Posted: Wednesday January 19 2011, Blog Tags:
Your smartphone, that small, portable device you carry with you everywhere you go will take on an even more important role in your life in the future.
It will connect you to your home appliances, let you keep an eye on your house (and naughty dog) while you are out, and give you control over almost any digital device you or your friends own.
And while it might seem like some distant fantasy out of a science fiction movie, the technology to power these interactions is already on its way into your household.
During the Consumer Electronics Show (CES) in Las Vegas, electronics manufacturer LG introduced their line of "Smart Products" - connected appliances that can be remotely activated and controlled with your smartphone.
"With the monitoring and control functions of LG Smart Access consumers can oversee their household chores regardless of their location," said LG in a January 11 blog post.
"Using smart phones or tablet PCs, they can see how much longer their food has to cook, check temperatures and contents of the refrigerator remotely. Consumers can even remotely start their robotic vacuum cleaners to clean up or watch over the house while they are out."
LG is not the only manufacturer working to connect your life to your smartphone.
Car manufacturer Ford announced a smartphone app called MyFord Mobile at CES that will connect to their forthcoming electric car. MyFord Mobile users can remotely unlock the car doors, customise the driver settings based on who will be driving the car, plan their trip, determine the best time to charge their car, or monitor their eco-friendly driving behaviors from their smartphone.
The app will also make suggestions like remotely switching on the heater before you use the car if the outside temperature drops.
Smartphones will take control of your in-car radio too. Oxygen Audio's O'Car system ($349) is the world's first iPhone docking system designed to integrate your iPhone in the car. It virtually turns your smartphone into your stereo giving providing you with hands-free calling, internet radio, GPS navigation and access to videos and songs in your iTunes library.
While you are out and about, snapping pictures on your new camera, DLNA (Digital Living Network Alliance)-technology will enable you to instantly share photos and videos with your smartphone so you can upload them to the internet from wherever you are.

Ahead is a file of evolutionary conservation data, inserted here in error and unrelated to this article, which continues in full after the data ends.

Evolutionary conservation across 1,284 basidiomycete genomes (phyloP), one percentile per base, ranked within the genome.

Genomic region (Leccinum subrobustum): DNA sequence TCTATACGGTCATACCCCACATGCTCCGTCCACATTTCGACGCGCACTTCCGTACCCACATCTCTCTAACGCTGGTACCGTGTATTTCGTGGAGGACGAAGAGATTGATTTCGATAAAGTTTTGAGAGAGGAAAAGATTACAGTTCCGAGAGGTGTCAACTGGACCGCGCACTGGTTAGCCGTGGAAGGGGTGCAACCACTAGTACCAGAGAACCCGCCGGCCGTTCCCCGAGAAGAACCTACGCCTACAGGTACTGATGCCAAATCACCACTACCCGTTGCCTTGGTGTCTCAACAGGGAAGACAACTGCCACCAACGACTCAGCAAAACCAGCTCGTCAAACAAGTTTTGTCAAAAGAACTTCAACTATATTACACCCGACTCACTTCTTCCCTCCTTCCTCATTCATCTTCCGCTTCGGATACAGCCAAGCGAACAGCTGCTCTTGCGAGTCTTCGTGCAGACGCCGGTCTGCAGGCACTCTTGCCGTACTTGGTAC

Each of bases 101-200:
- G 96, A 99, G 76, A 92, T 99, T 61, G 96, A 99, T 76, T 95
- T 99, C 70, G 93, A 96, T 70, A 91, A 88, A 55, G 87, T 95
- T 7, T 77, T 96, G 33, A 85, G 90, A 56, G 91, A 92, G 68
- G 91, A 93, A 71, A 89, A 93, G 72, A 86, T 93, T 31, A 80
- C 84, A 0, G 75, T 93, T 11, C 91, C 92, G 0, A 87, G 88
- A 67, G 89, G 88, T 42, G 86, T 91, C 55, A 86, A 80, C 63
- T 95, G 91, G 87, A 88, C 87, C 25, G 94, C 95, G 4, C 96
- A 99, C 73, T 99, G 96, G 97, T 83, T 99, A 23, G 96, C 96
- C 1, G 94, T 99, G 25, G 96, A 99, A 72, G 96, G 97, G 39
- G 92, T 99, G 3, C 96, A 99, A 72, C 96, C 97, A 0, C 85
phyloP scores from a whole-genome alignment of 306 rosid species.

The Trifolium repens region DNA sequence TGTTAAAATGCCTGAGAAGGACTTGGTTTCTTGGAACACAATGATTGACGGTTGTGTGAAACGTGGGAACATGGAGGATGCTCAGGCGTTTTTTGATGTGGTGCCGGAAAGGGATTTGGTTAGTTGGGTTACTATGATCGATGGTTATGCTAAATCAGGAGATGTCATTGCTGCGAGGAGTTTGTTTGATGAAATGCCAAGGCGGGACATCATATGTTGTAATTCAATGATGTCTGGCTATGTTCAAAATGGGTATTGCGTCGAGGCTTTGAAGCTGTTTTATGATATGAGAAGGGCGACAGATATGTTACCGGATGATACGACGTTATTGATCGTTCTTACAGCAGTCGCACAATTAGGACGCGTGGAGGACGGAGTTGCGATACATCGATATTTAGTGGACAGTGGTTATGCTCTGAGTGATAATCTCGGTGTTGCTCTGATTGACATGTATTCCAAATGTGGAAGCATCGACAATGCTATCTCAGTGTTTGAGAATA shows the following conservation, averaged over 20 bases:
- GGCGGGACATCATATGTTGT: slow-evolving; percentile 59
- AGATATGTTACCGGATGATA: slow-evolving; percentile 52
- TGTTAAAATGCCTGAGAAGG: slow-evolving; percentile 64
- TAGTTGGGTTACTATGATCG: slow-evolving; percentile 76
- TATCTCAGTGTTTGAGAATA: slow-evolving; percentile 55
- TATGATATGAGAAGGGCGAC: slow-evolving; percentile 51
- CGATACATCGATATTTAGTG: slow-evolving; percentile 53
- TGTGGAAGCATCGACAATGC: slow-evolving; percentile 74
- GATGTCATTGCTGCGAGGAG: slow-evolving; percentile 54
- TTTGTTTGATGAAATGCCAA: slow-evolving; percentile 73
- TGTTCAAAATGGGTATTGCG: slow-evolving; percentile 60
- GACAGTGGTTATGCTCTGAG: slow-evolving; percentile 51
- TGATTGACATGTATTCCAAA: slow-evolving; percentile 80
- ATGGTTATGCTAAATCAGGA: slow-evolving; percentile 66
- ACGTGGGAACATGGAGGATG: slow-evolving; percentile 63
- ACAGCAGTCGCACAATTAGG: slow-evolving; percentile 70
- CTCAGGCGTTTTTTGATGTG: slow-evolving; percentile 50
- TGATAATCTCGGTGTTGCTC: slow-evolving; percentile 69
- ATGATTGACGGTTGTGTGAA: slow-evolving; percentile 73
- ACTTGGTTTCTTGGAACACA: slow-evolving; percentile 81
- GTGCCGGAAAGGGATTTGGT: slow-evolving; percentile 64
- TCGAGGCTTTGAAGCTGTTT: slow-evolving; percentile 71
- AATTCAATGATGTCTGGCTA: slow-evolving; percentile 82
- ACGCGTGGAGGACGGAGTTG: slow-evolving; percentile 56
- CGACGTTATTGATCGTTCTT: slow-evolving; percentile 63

Samsung's newly announced SH100 WiFi camera, $199.99, is a great example of this technology.
Smartphone apps like Mobiscope ($9.99) and Dropcam ($199 for the webcam, free app) already connect your in-home video surveillance cameras to your smartphone, so you keep an eye on your house while you are away.
French company Withings launched a series of "smart" products at CES including a Smart Baby Monitor that lets you watch your baby from your smartphone and a Blood Pressure Monitor that connects to your smartphone to track your blood pressure.
TV and home theatre manufacturers are releasing applications that replace your remote and let you control your appliances with a few swipes of the finger on your multitouch smartphone screen.
At CES Motorola unveiled a powerful smartphone called the Atrix 4G. The smartphone transforms into a fully functioning netbook when it is plugged into a Laptop Dock accessory, becoming the brains and brawn behind the 11.6-inch screen and full keyboard.
According to a November 18, 2010 report by clean technology market researcher Pike Research, consumer interest in smart appliances will be fairly low over the next few years but by 2019 the industry will represent an annual market of around $26.1 billion.
"Appliance manufacturers have been working with utilities and other technology vendors on pilot projects and, from a technology perspective, have now demonstrated that it is relatively easy to produce a home appliance that achieves utilities' goals for energy management. However, the market is still grappling with business model issues, questions of user privacy and control, technology standards development, and consumer acceptance," said Bob Gohn, a senior analyst at Pike Research.
The Independent (UK)